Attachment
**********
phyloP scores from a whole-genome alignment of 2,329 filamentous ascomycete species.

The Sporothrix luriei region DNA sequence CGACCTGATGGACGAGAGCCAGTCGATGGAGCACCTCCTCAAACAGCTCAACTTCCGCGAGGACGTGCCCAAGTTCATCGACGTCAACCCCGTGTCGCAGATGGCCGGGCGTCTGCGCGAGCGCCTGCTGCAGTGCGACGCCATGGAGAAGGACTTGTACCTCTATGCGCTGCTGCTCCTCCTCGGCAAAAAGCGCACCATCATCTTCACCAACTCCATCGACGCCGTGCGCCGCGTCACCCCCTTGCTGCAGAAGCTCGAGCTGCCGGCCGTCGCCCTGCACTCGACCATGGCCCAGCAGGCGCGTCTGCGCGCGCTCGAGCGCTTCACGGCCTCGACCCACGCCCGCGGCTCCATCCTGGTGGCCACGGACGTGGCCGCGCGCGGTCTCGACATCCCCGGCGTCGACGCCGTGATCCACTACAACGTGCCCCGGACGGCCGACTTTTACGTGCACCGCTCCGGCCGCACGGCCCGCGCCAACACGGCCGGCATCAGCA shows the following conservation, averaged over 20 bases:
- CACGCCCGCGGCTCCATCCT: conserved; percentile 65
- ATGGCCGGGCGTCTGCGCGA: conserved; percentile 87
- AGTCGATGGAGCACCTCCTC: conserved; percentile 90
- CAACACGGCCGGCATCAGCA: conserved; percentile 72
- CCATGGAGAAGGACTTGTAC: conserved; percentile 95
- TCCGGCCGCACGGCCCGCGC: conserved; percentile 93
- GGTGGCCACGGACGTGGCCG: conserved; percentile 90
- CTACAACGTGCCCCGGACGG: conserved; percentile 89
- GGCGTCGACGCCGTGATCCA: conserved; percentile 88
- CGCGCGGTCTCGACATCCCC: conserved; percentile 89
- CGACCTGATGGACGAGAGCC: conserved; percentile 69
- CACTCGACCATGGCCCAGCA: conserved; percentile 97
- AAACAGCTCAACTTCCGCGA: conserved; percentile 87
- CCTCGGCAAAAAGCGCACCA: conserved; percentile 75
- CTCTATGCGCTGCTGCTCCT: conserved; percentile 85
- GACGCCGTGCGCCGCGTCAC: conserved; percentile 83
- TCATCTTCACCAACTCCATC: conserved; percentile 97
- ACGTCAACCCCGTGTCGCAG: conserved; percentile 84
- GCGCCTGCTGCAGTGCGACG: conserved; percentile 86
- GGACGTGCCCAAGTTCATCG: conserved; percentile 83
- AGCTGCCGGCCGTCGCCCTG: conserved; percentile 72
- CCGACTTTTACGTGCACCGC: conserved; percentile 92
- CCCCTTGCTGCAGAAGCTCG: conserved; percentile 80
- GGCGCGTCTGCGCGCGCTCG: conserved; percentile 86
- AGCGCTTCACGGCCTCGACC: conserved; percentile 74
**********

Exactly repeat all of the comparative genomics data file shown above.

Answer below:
phyloP scores from a whole-genome alignment of 2,329 filamentous ascomycete species.

The Sporothrix luriei region DNA sequence CGACCTGATGGACGAGAGCCAGTCGATGGAGCACCTCCTCAAACAGCTCAACTTCCGCGAGGACGTGCCCAAGTTCATCGACGTCAACCCCGTGTCGCAGATGGCCGGGCGTCTGCGCGAGCGCCTGCTGCAGTGCGACGCCATGGAGAAGGACTTGTACCTCTATGCGCTGCTGCTCCTCCTCGGCAAAAAGCGCACCATCATCTTCACCAACTCCATCGACGCCGTGCGCCGCGTCACCCCCTTGCTGCAGAAGCTCGAGCTGCCGGCCGTCGCCCTGCACTCGACCATGGCCCAGCAGGCGCGTCTGCGCGCGCTCGAGCGCTTCACGGCCTCGACCCACGCCCGCGGCTCCATCCTGGTGGCCACGGACGTGGCCGCGCGCGGTCTCGACATCCCCGGCGTCGACGCCGTGATCCACTACAACGTGCCCCGGACGGCCGACTTTTACGTGCACCGCTCCGGCCGCACGGCCCGCGCCAACACGGCCGGCATCAGCA shows the following conservation, averaged over 20 bases:
- CACGCCCGCGGCTCCATCCT: conserved; percentile 65
- ATGGCCGGGCGTCTGCGCGA: conserved; percentile 87
- AGTCGATGGAGCACCTCCTC: conserved; percentile 90
- CAACACGGCCGGCATCAGCA: conserved; percentile 72
- CCATGGAGAAGGACTTGTAC: conserved; percentile 95
- TCCGGCCGCACGGCCCGCGC: conserved; percentile 93
- GGTGGCCACGGACGTGGCCG: conserved; percentile 90
- CTACAACGTGCCCCGGACGG: conserved; percentile 89
- GGCGTCGACGCCGTGATCCA: conserved; percentile 88
- CGCGCGGTCTCGACATCCCC: conserved; percentile 89
- CGACCTGATGGACGAGAGCC: conserved; percentile 69
- CACTCGACCATGGCCCAGCA: conserved; percentile 97
- AAACAGCTCAACTTCCGCGA: conserved; percentile 87
- CCTCGGCAAAAAGCGCACCA: conserved; percentile 75
- CTCTATGCGCTGCTGCTCCT: conserved; percentile 85
- GACGCCGTGCGCCGCGTCAC: conserved; percentile 83
- TCATCTTCACCAACTCCATC: conserved; percentile 97
- ACGTCAACCCCGTGTCGCAG: conserved; percentile 84
- GCGCCTGCTGCAGTGCGACG: conserved; percentile 86
- GGACGTGCCCAAGTTCATCG: conserved; percentile 83
- AGCTGCCGGCCGTCGCCCTG: conserved; percentile 72
- CCGACTTTTACGTGCACCGC: conserved; percentile 92
- CCCCTTGCTGCAGAAGCTCG: conserved; percentile 80
- GGCGCGTCTGCGCGCGCTCG: conserved; percentile 86
- AGCGCTTCACGGCCTCGACC: conserved; percentile 74